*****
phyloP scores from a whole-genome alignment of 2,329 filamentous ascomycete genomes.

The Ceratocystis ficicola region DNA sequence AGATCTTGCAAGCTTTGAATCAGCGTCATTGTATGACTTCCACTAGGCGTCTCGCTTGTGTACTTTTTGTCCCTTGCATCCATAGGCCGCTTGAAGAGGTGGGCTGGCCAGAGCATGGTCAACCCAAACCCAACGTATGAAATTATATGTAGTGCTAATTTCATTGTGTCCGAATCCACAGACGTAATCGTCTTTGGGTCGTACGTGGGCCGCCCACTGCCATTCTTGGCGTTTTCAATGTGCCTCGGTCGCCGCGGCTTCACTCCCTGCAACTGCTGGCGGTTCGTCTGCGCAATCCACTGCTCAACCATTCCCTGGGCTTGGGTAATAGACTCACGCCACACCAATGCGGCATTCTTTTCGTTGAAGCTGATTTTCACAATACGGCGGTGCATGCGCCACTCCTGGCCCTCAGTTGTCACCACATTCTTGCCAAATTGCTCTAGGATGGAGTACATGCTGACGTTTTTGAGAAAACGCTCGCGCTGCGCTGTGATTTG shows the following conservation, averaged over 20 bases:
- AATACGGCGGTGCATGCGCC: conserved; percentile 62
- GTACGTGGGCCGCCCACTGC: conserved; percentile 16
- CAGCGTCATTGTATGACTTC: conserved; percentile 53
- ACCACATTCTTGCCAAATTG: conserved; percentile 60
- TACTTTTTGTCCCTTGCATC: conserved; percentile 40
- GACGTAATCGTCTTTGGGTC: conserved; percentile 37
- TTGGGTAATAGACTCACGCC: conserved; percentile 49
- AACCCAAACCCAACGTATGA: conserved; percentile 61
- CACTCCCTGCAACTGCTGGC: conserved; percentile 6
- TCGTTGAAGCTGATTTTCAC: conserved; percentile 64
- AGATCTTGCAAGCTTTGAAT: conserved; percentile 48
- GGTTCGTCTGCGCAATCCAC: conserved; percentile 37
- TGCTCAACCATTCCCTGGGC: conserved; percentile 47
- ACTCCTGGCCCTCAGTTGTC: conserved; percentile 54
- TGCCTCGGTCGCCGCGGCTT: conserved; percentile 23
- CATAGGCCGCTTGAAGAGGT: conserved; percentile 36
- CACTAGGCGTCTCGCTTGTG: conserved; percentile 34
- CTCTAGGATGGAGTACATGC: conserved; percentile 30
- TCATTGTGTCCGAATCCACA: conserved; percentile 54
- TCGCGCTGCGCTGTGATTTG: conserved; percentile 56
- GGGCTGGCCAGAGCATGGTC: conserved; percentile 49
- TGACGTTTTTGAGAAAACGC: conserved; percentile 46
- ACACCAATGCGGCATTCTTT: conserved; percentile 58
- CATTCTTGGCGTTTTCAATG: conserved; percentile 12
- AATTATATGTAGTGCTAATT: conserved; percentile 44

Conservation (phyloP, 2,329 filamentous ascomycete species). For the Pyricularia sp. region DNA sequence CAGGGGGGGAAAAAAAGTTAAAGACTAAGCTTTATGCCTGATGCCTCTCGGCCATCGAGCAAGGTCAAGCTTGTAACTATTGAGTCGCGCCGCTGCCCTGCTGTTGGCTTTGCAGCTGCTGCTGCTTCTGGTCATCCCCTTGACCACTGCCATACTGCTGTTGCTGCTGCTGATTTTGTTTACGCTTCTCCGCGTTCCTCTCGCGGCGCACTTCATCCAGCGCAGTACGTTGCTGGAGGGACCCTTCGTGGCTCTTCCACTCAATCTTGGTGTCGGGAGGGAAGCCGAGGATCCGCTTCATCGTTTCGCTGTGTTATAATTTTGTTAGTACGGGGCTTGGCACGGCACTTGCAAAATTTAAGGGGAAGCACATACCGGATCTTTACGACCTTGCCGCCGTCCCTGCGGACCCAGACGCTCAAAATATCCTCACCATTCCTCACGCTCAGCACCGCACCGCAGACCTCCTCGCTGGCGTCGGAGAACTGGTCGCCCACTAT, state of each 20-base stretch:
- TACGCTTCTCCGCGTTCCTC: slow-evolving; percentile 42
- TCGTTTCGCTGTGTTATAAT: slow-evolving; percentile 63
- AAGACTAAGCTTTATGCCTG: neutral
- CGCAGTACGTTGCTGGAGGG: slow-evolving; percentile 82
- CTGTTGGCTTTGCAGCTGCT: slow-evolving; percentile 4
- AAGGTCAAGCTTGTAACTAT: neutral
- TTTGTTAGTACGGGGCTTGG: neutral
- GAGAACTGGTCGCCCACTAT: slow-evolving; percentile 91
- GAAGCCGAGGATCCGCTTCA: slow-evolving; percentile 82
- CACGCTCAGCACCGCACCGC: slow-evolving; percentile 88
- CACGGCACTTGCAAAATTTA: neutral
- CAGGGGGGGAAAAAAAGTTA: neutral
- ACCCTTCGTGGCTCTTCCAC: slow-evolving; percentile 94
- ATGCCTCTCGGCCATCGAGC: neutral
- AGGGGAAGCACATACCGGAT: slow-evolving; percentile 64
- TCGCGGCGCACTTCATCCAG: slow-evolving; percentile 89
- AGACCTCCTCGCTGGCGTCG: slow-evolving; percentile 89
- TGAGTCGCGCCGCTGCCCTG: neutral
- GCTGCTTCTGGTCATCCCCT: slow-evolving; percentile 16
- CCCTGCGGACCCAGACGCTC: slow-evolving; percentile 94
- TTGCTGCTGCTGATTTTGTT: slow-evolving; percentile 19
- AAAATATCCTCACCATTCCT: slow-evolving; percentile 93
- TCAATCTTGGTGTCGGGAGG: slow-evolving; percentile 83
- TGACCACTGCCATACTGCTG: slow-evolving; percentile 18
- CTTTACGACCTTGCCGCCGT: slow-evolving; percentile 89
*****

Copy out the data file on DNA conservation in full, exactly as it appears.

phyloP scores from a whole-genome alignment of 2,329 filamentous ascomycete genomes.

The Ceratocystis ficicola region DNA sequence AGATCTTGCAAGCTTTGAATCAGCGTCATTGTATGACTTCCACTAGGCGTCTCGCTTGTGTACTTTTTGTCCCTTGCATCCATAGGCCGCTTGAAGAGGTGGGCTGGCCAGAGCATGGTCAACCCAAACCCAACGTATGAAATTATATGTAGTGCTAATTTCATTGTGTCCGAATCCACAGACGTAATCGTCTTTGGGTCGTACGTGGGCCGCCCACTGCCATTCTTGGCGTTTTCAATGTGCCTCGGTCGCCGCGGCTTCACTCCCTGCAACTGCTGGCGGTTCGTCTGCGCAATCCACTGCTCAACCATTCCCTGGGCTTGGGTAATAGACTCACGCCACACCAATGCGGCATTCTTTTCGTTGAAGCTGATTTTCACAATACGGCGGTGCATGCGCCACTCCTGGCCCTCAGTTGTCACCACATTCTTGCCAAATTGCTCTAGGATGGAGTACATGCTGACGTTTTTGAGAAAACGCTCGCGCTGCGCTGTGATTTG shows the following conservation, averaged over 20 bases:
- AATACGGCGGTGCATGCGCC: conserved; percentile 62
- GTACGTGGGCCGCCCACTGC: conserved; percentile 16
- CAGCGTCATTGTATGACTTC: conserved; percentile 53
- ACCACATTCTTGCCAAATTG: conserved; percentile 60
- TACTTTTTGTCCCTTGCATC: conserved; percentile 40
- GACGTAATCGTCTTTGGGTC: conserved; percentile 37
- TTGGGTAATAGACTCACGCC: conserved; percentile 49
- AACCCAAACCCAACGTATGA: conserved; percentile 61
- CACTCCCTGCAACTGCTGGC: conserved; percentile 6
- TCGTTGAAGCTGATTTTCAC: conserved; percentile 64
- AGATCTTGCAAGCTTTGAAT: conserved; percentile 48
- GGTTCGTCTGCGCAATCCAC: conserved; percentile 37
- TGCTCAACCATTCCCTGGGC: conserved; percentile 47
- ACTCCTGGCCCTCAGTTGTC: conserved; percentile 54
- TGCCTCGGTCGCCGCGGCTT: conserved; percentile 23
- CATAGGCCGCTTGAAGAGGT: conserved; percentile 36
- CACTAGGCGTCTCGCTTGTG: conserved; percentile 34
- CTCTAGGATGGAGTACATGC: conserved; percentile 30
- TCATTGTGTCCGAATCCACA: conserved; percentile 54
- TCGCGCTGCGCTGTGATTTG: conserved; percentile 56
- GGGCTGGCCAGAGCATGGTC: conserved; percentile 49
- TGACGTTTTTGAGAAAACGC: conserved; percentile 46
- ACACCAATGCGGCATTCTTT: conserved; percentile 58
- CATTCTTGGCGTTTTCAATG: conserved; percentile 12
- AATTATATGTAGTGCTAATT: conserved; percentile 44

Conservation (phyloP, 2,329 filamentous ascomycete species). For the Pyricularia sp. region DNA sequence CAGGGGGGGAAAAAAAGTTAAAGACTAAGCTTTATGCCTGATGCCTCTCGGCCATCGAGCAAGGTCAAGCTTGTAACTATTGAGTCGCGCCGCTGCCCTGCTGTTGGCTTTGCAGCTGCTGCTGCTTCTGGTCATCCCCTTGACCACTGCCATACTGCTGTTGCTGCTGCTGATTTTGTTTACGCTTCTCCGCGTTCCTCTCGCGGCGCACTTCATCCAGCGCAGTACGTTGCTGGAGGGACCCTTCGTGGCTCTTCCACTCAATCTTGGTGTCGGGAGGGAAGCCGAGGATCCGCTTCATCGTTTCGCTGTGTTATAATTTTGTTAGTACGGGGCTTGGCACGGCACTTGCAAAATTTAAGGGGAAGCACATACCGGATCTTTACGACCTTGCCGCCGTCCCTGCGGACCCAGACGCTCAAAATATCCTCACCATTCCTCACGCTCAGCACCGCACCGCAGACCTCCTCGCTGGCGTCGGAGAACTGGTCGCCCACTAT, state of each 20-base stretch:
- TACGCTTCTCCGCGTTCCTC: slow-evolving; percentile 42
- TCGTTTCGCTGTGTTATAAT: slow-evolving; percentile 63
- AAGACTAAGCTTTATGCCTG: neutral
- CGCAGTACGTTGCTGGAGGG: slow-evolving; percentile 82
- CTGTTGGCTTTGCAGCTGCT: slow-evolving; percentile 4
- AAGGTCAAGCTTGTAACTAT: neutral
- TTTGTTAGTACGGGGCTTGG: neutral
- GAGAACTGGTCGCCCACTAT: slow-evolving; percentile 91
- GAAGCCGAGGATCCGCTTCA: slow-evolving; percentile 82
- CACGCTCAGCACCGCACCGC: slow-evolving; percentile 88
- CACGGCACTTGCAAAATTTA: neutral
- CAGGGGGGGAAAAAAAGTTA: neutral
- ACCCTTCGTGGCTCTTCCAC: slow-evolving; percentile 94
- ATGCCTCTCGGCCATCGAGC: neutral
- AGGGGAAGCACATACCGGAT: slow-evolving; percentile 64
- TCGCGGCGCACTTCATCCAG: slow-evolving; percentile 89
- AGACCTCCTCGCTGGCGTCG: slow-evolving; percentile 89
- TGAGTCGCGCCGCTGCCCTG: neutral
- GCTGCTTCTGGTCATCCCCT: slow-evolving; percentile 16
- CCCTGCGGACCCAGACGCTC: slow-evolving; percentile 94
- TTGCTGCTGCTGATTTTGTT: slow-evolving; percentile 19
- AAAATATCCTCACCATTCCT: slow-evolving; percentile 93
- TCAATCTTGGTGTCGGGAGG: slow-evolving; percentile 83
- TGACCACTGCCATACTGCTG: slow-evolving; percentile 18
- CTTTACGACCTTGCCGCCGT: slow-evolving; percentile 89